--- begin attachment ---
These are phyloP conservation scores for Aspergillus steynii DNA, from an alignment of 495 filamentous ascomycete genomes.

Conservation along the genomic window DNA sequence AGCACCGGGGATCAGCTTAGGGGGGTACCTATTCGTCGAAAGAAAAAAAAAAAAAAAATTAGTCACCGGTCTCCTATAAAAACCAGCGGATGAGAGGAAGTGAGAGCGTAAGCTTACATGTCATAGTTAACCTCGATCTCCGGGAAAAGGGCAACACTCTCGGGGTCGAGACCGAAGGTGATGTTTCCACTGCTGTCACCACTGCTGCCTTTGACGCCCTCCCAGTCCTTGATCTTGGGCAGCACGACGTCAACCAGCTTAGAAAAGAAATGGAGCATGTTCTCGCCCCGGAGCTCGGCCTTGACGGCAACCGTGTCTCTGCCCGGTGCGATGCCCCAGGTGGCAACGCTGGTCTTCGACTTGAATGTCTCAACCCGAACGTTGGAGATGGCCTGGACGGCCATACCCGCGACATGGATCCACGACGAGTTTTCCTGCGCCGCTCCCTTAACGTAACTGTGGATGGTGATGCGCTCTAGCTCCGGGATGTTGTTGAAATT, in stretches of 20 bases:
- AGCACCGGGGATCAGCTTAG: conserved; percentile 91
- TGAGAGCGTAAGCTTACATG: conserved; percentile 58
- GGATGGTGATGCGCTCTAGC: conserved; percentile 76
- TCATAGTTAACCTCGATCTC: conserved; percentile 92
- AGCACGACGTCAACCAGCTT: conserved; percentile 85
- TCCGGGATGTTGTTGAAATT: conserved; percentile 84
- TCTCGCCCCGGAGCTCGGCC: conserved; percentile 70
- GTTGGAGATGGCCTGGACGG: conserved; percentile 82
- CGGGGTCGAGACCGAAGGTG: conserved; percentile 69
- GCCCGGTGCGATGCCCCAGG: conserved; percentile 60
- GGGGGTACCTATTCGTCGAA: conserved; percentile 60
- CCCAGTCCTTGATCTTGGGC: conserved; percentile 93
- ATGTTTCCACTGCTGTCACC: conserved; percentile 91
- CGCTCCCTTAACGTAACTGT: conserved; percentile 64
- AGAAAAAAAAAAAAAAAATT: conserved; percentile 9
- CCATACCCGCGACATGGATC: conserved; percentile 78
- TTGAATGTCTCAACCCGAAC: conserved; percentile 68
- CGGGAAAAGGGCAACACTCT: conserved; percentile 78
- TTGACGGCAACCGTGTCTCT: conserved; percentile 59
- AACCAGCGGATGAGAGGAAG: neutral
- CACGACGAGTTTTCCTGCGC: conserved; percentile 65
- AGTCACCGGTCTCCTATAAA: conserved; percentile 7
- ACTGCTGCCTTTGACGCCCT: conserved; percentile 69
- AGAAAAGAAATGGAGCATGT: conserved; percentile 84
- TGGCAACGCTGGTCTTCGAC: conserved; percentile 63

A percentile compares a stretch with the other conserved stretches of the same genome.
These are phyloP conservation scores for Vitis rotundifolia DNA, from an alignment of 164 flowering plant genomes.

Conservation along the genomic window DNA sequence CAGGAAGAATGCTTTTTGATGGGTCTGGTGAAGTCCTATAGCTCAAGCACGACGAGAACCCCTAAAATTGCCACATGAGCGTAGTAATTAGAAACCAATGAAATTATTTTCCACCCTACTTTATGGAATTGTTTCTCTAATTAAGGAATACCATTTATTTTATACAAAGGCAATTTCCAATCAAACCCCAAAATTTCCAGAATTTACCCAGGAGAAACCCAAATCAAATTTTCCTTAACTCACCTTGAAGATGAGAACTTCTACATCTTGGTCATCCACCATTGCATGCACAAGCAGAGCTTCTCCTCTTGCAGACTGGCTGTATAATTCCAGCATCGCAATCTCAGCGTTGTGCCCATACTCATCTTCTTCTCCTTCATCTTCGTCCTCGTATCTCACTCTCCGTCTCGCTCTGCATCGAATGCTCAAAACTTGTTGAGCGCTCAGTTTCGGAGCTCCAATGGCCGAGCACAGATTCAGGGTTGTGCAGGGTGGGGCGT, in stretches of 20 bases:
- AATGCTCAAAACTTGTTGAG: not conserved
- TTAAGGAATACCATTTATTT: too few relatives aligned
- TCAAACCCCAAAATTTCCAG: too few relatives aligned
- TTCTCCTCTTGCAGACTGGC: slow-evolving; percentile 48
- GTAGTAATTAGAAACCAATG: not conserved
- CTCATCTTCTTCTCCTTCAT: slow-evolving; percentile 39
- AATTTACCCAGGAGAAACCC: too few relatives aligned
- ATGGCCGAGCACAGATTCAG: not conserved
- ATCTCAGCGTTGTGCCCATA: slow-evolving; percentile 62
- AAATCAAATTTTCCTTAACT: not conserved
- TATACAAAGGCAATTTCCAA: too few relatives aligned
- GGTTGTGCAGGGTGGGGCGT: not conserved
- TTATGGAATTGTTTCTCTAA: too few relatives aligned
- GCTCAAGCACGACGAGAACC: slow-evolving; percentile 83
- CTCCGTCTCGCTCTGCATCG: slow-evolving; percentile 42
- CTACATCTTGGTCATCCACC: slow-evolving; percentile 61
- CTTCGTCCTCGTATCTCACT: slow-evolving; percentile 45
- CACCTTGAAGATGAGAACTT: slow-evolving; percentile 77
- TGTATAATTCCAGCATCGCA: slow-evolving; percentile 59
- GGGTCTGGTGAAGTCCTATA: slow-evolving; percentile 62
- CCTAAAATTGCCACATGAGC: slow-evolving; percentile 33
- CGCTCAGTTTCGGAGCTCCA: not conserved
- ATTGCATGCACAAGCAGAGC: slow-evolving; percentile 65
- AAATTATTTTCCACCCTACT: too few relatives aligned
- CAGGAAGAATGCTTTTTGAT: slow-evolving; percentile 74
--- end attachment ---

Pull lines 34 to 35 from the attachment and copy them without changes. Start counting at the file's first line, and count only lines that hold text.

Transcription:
- TTCTCCTCTTGCAGACTGGC: slow-evolving; percentile 48
- GTAGTAATTAGAAACCAATG: not conserved